From the Journals

Global stomach cancer deaths decline as colorectal cancer deaths stagnate, rise



A global analysis of premature deaths from noncommunicable diseases (NCDs) has shown mixed results for gastrointestinal (GI) cancers.

The data suggest fewer people are dying from stomach cancer, but in some countries, the risk of colorectal cancer death is increasing or declining much more slowly than other causes of premature death.

As for other cancers, in more than half of the countries analyzed, the risk of liver and prostate cancer death is on the rise in men, and the risk of lung cancer death is on the rise in women.

The global decrease in the risk of stomach cancer death may be explained by the fact that stomach cancer’s main cause is Helicobacter pylori infection, which correlates with general food hygiene, the study’s corresponding author Majid Ezzati, PhD, professor of global environmental health at Imperial College London, said in an interview.

“Factors such as more widespread electrification and refrigeration tend to drive the rates down,” he explained.

Dr. Ezzati and colleagues detailed their findings in the second edition of the NCD Countdown 2030 report, recently published in The Lancet.

The report revolves around the Sustainable Development Goal (SDG) target 3.4, which is to reduce premature deaths from NCDs by one-third between 2015 and 2030. The causes of death include cancer, cardiovascular disease, chronic respiratory disease, and diabetes, which are collectively known as NCD4. “Premature” deaths are defined as deaths in people aged 30-70 years.

SDG target 3.4 is still attainable, according to Dr. Ezzati and colleagues. However, their report showed that many countries are falling short of this goal.

The findings come from an analysis of 2016 World Health Organization global estimate data on age-, sex-, and cause-specific mortality for 176 countries and territories with at least 200,000 inhabitants. Mathematical modeling was used to assess the number of approaches countries used to accelerate declines in mortality.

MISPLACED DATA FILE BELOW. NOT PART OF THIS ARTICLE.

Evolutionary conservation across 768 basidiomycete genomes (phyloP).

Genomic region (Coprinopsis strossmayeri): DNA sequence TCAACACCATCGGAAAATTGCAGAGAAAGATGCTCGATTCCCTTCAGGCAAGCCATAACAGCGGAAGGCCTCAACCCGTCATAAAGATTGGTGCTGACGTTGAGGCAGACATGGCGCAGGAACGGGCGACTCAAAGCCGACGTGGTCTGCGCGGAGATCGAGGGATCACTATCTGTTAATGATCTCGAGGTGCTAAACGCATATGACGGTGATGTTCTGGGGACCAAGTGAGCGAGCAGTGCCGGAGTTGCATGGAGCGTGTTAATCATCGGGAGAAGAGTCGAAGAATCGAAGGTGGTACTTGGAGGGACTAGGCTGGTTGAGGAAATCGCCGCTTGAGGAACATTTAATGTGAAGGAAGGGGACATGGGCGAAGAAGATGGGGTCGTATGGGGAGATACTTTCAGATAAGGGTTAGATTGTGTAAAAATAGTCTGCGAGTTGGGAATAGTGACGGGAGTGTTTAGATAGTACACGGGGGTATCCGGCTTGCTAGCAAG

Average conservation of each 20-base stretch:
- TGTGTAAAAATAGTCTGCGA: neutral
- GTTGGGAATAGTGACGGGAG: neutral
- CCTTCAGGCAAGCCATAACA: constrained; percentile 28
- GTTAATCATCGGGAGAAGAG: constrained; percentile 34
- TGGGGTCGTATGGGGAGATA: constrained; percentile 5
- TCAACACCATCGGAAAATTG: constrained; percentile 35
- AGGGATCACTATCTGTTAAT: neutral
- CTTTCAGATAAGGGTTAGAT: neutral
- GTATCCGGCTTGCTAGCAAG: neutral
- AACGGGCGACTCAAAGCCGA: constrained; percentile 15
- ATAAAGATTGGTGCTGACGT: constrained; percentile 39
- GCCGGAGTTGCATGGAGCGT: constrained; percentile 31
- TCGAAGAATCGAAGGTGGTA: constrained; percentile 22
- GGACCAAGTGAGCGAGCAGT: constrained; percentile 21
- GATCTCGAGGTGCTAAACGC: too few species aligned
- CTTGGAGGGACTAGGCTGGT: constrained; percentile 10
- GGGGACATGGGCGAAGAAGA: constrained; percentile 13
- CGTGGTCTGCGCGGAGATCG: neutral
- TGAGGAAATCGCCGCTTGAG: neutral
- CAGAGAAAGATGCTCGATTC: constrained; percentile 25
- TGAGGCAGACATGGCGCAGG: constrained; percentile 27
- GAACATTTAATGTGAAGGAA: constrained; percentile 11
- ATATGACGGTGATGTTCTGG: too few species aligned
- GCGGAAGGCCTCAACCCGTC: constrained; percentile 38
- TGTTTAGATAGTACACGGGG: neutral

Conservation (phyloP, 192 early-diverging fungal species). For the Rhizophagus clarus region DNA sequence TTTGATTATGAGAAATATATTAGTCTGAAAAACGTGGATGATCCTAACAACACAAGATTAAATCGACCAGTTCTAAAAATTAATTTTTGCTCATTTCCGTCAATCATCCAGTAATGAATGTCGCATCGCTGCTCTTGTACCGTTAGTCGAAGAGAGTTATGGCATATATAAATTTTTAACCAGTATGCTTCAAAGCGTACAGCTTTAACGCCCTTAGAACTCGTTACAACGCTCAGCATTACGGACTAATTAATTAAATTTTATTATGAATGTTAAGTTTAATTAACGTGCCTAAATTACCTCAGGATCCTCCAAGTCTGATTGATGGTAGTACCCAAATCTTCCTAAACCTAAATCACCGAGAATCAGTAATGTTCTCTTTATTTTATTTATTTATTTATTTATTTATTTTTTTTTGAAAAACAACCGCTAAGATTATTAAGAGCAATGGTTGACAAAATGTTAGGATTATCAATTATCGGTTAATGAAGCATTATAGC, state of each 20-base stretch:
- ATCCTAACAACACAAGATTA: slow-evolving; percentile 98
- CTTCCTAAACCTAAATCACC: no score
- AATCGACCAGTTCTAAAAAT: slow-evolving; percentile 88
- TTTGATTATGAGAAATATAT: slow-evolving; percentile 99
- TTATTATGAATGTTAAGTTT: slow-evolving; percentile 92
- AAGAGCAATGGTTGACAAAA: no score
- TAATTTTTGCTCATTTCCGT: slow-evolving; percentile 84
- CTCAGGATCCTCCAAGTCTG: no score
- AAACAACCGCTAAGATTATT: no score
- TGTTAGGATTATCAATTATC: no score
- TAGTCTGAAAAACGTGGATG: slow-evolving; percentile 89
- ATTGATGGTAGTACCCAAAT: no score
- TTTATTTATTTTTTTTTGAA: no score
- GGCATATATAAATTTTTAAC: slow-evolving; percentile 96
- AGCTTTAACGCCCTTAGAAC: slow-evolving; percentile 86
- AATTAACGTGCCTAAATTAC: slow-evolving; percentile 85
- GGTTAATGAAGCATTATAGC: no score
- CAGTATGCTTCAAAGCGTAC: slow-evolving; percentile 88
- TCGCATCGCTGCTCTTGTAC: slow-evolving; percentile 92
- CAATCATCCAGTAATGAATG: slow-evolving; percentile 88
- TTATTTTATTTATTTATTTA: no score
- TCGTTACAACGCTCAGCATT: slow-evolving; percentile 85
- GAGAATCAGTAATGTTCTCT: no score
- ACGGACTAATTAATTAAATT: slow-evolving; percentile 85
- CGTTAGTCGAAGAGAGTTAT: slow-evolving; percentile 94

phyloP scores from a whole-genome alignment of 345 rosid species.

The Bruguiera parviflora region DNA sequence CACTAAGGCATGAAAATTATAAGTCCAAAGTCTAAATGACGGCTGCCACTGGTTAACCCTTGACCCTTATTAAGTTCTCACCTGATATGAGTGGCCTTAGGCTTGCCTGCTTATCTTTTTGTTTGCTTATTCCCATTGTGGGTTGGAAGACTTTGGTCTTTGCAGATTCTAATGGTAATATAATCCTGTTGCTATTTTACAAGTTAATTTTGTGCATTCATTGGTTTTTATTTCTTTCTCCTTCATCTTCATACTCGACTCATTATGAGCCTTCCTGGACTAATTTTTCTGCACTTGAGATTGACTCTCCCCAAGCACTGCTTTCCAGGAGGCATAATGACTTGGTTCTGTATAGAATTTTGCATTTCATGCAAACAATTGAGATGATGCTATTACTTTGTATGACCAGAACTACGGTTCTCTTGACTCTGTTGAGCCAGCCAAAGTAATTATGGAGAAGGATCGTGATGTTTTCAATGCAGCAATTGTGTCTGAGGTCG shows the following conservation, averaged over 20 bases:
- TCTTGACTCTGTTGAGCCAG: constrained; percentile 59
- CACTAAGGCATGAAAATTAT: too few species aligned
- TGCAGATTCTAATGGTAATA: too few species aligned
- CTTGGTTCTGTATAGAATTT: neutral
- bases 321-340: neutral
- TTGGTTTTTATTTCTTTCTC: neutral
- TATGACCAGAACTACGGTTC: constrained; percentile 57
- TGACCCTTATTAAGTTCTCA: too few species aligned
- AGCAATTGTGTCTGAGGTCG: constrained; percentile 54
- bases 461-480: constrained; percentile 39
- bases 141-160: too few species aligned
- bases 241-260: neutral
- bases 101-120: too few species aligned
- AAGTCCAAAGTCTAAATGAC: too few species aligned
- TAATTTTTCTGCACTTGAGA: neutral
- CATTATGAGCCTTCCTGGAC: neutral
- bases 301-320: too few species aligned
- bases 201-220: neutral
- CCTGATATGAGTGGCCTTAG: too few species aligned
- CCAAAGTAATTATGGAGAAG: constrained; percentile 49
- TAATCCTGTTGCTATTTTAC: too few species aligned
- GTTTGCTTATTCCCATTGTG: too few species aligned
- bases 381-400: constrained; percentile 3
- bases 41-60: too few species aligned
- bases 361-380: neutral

Results of the analysis

“Trends in the risk of death from 2010 to 2016 varied considerably among NCD4 causes of death,” Dr. Ezzati and colleagues wrote.

Stomach cancer, ischemic and hemorrhagic stroke, ischemic heart disease, and chronic respiratory diseases had the fastest rates of decline among risks of premature death.

In fact, stomach cancer was the fastest declining cause of death in 45 countries (25.6%) among men and in 40 countries (22.7%) among women.

On the other hand, the risk of premature death from colorectal, liver, breast, prostate, and other cancers declined more slowly than the risk of premature death from other NCDs.

The risk of death from colorectal, liver, and prostate cancers in men and lung cancer in women rose in more than 50% of the countries surveyed.

“The median annual rate of change in the probability of dying prematurely from various causes ranged from +0.2% per year for lung cancer to –2.5% per year for hemorrhagic stroke in women, and from +0.5% per year for colorectal cancer to –1.8% per year for hemorrhagic stroke in men,” the investigators summarized.

Explaining the GI cancer results

“There are dramatic differences between the upper and lower GI tract, both in terms of anatomy/embryologic origin but also in terms of exposures,” observed Mark Lewis, MD, medical director of the gastrointestinal oncology program at Intermountain Healthcare in Salt Lake City, in an interview.

H. pylori infection, family history, and diet factor into stomach cancer risk, Dr. Lewis said.

While family history isn’t modifiable, “we are much better now at identifying and eradicating the potentially carcinogenic H. pylori bacterium. In terms of diet, the advent of modern refrigeration has made the prevalence of heavily salted/preserved foods decline,” he added.